By Kurt Wagner, reporter
FORTUNE -- Michael Mauboussin didn't realize that watching football on Sundays in college would one day land him his first job at an investment bank -- but that's the nature of luck.
Mauboussin, then a college senior, walked in for his final interview with a top executive at Drexel Burnham Lambert in New York when a trash can featuring the Washington Redskins logo caught his eye from under the executive's desk.
A football fan, Mauboussin spent his 15-minute interview discussing a shared passion that had nothing to do with banking. The job was his. (Months later, he learned that the executive overrode reviews given by other interviewers in order to get him the position.)
"My career," writes Mauboussin in his recently published book, The Success Equation, "was launched by a trash can."
A combination of luck and skill contributes to every aspect of our lives, from the people we meet, to how much we earn, to how long we have to live. But understanding the role that each element plays is the tricky part.
Mauboussin, who has more than 25 years of investment experience under his belt, explores in his book where luck and skill collide in sports, business, and investing. "I'd felt that in every case, being aware of the role of luck was simply not enough," says Mauboussin, who also teaches at Columbia Business School. "The next step should be to try and think about how to quantify that and then, ultimately, what that should mean for making decisions."
Business decisions, like how much to pay an incoming CEO or which mutual fund to invest in, often disregard the element of luck entirely. But assuming that prior success is merely associated to a person's skill -- and ignoring luck's role -- is dangerous, argues Mauboussin.
Good fortune seems to be more critical today than ever. The theory, explains Mauboussin, is that as more of the world becomes more skilled, luck increasingly becomes the deciding element that separates one outcome from another.
In his book, Mauboussin uses a baseball example to illustrate this idea -- known as the Paradox of Skill -- by focusing on Ted Williams, one of the game's greatest hitters, and the last player to eclipse a .400 batting average for an entire season (which he did in 1941). It's not that players today aren't as skilled as they were during Williams' time, writes Mauboussin. It's that the standards in the league have risen. "The difference between the very best guys and the average guys is much smaller today than it was a generation or two ago," he says. "So that means that luck, which has always been lurking in the background, is playing a larger role in determining outcomes."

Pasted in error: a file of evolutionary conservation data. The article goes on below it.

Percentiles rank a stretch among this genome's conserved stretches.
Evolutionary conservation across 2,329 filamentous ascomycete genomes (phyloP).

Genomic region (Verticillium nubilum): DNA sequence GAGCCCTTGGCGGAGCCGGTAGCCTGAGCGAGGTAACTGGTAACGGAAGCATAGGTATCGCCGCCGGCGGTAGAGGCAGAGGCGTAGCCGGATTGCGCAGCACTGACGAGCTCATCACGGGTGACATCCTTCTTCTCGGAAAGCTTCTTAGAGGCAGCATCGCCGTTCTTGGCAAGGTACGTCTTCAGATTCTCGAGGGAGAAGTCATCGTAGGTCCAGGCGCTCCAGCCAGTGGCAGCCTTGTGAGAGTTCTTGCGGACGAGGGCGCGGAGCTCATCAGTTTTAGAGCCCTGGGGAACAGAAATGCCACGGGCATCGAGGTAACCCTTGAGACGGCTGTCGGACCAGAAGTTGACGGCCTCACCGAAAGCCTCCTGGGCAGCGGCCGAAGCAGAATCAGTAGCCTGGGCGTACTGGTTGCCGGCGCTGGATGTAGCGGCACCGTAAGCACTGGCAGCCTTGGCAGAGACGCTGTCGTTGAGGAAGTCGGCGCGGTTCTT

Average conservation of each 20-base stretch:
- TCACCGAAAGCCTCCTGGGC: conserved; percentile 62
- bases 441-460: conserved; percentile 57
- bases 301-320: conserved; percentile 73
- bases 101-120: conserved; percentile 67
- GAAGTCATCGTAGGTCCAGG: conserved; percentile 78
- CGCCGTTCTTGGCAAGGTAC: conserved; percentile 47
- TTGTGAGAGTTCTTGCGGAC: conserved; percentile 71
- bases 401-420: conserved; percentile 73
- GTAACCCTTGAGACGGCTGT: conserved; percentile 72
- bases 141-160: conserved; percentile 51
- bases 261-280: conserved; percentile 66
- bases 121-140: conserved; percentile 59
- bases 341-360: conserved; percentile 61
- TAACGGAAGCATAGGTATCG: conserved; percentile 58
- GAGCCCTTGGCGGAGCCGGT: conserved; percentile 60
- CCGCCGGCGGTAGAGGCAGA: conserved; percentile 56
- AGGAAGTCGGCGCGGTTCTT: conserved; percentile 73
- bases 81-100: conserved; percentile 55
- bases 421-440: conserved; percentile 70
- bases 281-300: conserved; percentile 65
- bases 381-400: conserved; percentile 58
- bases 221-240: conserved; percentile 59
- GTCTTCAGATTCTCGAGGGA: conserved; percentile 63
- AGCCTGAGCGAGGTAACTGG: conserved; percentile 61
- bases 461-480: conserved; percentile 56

The same goes for companies, which are immersed in a social world that supports a winner-takes-all mentality, says Mauboussin. Two companies that bring identical products to market at the same time may experience vastly different outcomes. "The simulations show that if you were to play the world over and over, replay the tape, you would get different answers in different runs," he says. That's what makes investing such a risky business, especially investing in young, unproven startups. When all the controllable ingredients for success are lined up, all it takes is a little bit of luck to put one company on the path toward billions -- or a little bad luck to send another spiraling toward the startup graveyard.
For many, the challenge is simply accepting that luck is completely outside of our control. Our brains may be our biggest enemies in coming to terms with this, as we naturally try to draw conclusions and determine causes for the things that happen in our lives, says Mauboussin. Those conclusions often exclude the role of fortune, especially when things go well. Success is often deemed a result of impressive skill; failure, on the other hand, is often chalked up to bad luck. "I think that's part of the whole system where, 'Hey, if I'm doing well it's because I'm a good guy,'" says Mauboussin. "If I'm not doing well, then 'Gee, the world doesn't like me today.'"
To investors, The Success Equation may seem starting; after all, no one wants to accept that their financial future is outside of their control. But the book also liberates in a way, reinforcing the belief that no matter what, we are all, in one way or another, at the mercy of forces beyond our reach.
"The key is to focus on what you can control," says Mauboussin. "Some days things will go for you and some days they won't, but as long as you are doing the things that are in your control as effectively as you can, you shouldn't worry so much."
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